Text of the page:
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What does it really take?

Discussion in 'Surgery and Surgical Subspecialties' started by Job Bluth, May 27, 2008.

  1. Job Bluth

    7+ Year Member

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    Hello everyone. Brand spanking new to the SDN. I've been cruising around the forums for a bit, and I've got a question that has probably been asked before, but i couldn't find a prior thread on it, so here goes.

    In your experiences on the interview trail, what does it take to have a realistic chance at a well-respected academic institution? I mean, do you need to take a year-off for research? Do you need a rec letter from a Big Dawg in academic surgery? Are all the people interviewing at Mass Gen/ Michigan/ UCLA (from previous threads, these seem to be highly competitive places) 240+ step 1 scores? Publishing papers in surgical journals? Or, did some of the people interviewing at these places get less than honors in their junior surgery clerkship? The occasional blip in their academics?


    Thanks,
    jb
     
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  3. IcedTea

    IcedTea Nuthin But A G Thang Baby
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    Step 1 - try for a 230+
    Letters of Rec from a surgeon preferrably and others
    You don't need to take a year off for research, however if you are willing to get really into some research then take a year off if you want.
    Good clinical grades - especially on Surg rotations
    AOA if possible
    And in interviews, try to sound as cool as possible, but willing and passionate about what you're doing. Show that you're someone responsible, dependable, and hard-working.

    Good luck:thumbup:
     
  4. TrojanDoctor

    TrojanDoctor Member
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    Hi,

    I'm only a third year myself and not yet been on the interview trail, so I don't know how much help I can be. But, I've heard that an Honors or your school's equivalent in the surg clerkship is near a "must" for top academic institutions. I've also heard the 230+ for step 1. I don't know if a high step 2 can less than stellar clinical grades or an avg step 1 score for top programs. Keep in mind though that just because a program has a great reputation doesn't necessarily mean its the place for you.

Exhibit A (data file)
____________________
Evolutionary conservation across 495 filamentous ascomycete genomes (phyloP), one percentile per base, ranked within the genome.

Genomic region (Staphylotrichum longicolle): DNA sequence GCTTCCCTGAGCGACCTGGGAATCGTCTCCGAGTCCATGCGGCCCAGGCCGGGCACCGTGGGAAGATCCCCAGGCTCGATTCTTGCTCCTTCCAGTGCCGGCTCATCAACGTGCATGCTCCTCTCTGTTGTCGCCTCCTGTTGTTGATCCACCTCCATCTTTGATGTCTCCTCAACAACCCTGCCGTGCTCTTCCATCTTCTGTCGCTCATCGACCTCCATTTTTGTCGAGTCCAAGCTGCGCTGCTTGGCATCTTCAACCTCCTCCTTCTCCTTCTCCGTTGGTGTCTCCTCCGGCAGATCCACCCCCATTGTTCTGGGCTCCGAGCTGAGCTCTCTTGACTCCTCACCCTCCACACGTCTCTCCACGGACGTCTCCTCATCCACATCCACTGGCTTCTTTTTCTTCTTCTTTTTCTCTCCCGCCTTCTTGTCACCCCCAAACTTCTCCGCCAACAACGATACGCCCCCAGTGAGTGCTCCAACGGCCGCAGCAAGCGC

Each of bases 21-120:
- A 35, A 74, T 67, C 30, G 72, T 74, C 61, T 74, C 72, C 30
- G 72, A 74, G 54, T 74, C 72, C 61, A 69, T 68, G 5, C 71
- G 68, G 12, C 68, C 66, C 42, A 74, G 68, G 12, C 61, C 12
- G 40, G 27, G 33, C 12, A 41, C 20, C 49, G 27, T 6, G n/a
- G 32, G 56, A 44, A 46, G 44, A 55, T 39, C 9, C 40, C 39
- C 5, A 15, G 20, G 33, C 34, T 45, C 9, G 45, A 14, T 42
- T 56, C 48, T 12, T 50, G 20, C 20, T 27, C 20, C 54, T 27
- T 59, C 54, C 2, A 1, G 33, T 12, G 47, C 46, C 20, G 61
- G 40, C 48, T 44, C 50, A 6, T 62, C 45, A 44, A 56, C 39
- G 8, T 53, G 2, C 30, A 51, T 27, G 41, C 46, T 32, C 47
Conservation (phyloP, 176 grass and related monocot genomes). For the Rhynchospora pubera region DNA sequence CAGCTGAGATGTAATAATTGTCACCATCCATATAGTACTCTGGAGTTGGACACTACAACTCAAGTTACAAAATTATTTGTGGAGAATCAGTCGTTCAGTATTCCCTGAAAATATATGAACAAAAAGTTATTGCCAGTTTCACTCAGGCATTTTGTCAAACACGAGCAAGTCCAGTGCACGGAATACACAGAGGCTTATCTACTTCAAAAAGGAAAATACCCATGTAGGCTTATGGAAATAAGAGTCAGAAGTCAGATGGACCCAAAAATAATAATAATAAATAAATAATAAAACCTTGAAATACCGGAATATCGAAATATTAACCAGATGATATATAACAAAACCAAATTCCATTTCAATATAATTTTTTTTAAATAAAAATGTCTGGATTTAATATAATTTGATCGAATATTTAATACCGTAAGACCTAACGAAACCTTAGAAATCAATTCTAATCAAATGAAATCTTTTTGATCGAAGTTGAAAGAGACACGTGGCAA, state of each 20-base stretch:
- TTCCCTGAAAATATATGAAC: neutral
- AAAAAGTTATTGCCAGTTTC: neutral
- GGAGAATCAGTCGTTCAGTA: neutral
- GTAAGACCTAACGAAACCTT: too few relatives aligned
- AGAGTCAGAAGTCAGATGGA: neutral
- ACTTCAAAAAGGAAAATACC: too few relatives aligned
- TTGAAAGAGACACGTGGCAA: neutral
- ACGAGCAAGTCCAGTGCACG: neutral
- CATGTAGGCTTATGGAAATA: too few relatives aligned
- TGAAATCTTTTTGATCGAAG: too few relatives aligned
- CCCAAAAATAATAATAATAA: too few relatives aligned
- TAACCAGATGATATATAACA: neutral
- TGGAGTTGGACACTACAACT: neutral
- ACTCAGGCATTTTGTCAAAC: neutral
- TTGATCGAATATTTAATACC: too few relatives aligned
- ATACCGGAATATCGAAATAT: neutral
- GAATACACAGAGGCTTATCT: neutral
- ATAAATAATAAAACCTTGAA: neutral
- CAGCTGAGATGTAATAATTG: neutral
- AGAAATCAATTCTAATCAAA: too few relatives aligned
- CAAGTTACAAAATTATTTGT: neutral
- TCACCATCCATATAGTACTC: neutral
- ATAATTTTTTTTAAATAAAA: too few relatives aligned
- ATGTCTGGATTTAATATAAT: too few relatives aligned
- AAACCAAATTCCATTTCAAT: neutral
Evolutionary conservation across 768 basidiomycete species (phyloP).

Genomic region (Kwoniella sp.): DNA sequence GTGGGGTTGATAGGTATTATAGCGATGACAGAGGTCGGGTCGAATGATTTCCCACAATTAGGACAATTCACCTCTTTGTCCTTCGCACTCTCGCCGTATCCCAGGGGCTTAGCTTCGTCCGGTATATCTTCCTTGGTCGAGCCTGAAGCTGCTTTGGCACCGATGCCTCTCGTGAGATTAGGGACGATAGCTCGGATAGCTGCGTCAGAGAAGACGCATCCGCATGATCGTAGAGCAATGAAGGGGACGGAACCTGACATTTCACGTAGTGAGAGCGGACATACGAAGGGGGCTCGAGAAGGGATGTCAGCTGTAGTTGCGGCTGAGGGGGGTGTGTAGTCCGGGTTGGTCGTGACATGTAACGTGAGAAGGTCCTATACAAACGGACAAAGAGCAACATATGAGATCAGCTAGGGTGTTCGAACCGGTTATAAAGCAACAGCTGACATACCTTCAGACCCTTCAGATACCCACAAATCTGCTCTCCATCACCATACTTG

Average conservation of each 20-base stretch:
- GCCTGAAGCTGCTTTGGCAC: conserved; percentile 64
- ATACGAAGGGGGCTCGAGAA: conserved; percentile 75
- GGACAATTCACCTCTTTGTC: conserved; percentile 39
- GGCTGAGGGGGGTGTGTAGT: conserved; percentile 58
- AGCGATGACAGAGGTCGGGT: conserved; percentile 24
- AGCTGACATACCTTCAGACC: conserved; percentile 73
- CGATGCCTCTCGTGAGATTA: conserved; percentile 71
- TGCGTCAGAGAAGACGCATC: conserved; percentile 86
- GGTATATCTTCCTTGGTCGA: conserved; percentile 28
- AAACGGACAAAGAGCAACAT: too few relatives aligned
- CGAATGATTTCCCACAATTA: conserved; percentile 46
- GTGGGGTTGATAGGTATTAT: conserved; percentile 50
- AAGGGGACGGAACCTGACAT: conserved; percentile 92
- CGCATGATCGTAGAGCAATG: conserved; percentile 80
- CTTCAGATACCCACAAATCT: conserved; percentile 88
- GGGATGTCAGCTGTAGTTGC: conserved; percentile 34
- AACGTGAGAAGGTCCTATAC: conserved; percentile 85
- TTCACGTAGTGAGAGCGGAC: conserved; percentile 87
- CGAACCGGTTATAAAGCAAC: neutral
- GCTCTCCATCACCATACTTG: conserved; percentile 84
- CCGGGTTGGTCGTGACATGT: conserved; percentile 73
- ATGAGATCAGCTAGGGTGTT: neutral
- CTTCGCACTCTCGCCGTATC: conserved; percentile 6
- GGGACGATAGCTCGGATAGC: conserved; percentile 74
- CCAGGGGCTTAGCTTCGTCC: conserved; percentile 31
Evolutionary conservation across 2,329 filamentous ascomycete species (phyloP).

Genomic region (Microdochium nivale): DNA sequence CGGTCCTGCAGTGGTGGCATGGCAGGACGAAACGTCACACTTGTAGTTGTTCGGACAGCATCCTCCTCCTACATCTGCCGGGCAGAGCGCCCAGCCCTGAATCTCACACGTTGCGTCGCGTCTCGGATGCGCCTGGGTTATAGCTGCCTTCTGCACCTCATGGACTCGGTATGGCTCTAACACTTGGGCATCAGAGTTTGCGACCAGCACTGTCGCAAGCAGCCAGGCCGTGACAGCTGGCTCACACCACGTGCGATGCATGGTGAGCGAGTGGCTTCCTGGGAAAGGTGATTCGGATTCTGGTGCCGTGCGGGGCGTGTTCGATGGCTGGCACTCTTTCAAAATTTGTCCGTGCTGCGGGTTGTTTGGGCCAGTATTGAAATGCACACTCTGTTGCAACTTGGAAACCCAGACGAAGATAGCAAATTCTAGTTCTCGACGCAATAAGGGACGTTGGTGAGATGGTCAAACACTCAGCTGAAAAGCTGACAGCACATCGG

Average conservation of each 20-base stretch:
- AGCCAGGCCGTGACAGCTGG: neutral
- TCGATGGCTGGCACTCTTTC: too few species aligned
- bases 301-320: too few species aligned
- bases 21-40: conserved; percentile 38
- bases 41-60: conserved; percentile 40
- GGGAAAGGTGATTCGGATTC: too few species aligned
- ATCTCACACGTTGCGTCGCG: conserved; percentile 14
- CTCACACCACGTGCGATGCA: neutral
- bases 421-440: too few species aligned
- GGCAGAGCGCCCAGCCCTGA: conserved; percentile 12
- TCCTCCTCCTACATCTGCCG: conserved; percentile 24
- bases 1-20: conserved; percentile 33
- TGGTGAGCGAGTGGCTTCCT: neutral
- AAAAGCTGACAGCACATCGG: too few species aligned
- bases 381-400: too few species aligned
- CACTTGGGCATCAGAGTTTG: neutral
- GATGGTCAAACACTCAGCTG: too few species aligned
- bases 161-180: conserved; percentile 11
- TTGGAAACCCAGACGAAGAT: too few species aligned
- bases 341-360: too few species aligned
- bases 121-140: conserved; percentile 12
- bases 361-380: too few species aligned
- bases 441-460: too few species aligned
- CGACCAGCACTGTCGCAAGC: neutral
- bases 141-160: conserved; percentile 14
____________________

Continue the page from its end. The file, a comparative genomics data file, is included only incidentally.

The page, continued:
5. SocialistMD

    SocialistMD Resident Objectivist
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    Some programs use different cutoffs to filter the applicant pool on ERAS. Some use AOA status, others use Step 1 scores (the numbers I've heard are >220 or 230, depending on the program). Most look at the entire application and decide from there. Obviously, the better you do on your surgical clerkship (and during the first three years of med school in general), the higher your step 1 score and the better your letters of recommendation, the more competitive applicant you will be.

    That said, no one is absolutely perfect. What I was told by my med school's surgery program director is that you don't want to have gaps on your application on ERAS. There are sections for volunteer activities, publications/presentations and hobbies (along with a lot of other randomness that I can't remember at this point). The more you have in each of those categories, the stronger your application appears and the more well-rounded you seem to be.

    Previous research experience is also a plus at the big-time academic institutions (though by no means imperative), as they are looking to train future academic surgeons and having previous experience shows you have an interest and may be who they want. If you don't have any yet, you can always go to a surgical faculty and (tactfully) ask if there is anything they want written (even better if you have an idea for something to write). Most have plenty of chart reviews or small clinical trials they'd love to do but just don't have the time, and it will ensure a much stronger letter from that individual if you can pull it off.

    In the end, it is kind of sad the hoops we jump through to get where we want to go, but there are people who do all of this and have better grades than you, so doing it will at least keep you in the playing field.

    Best of luck.
     

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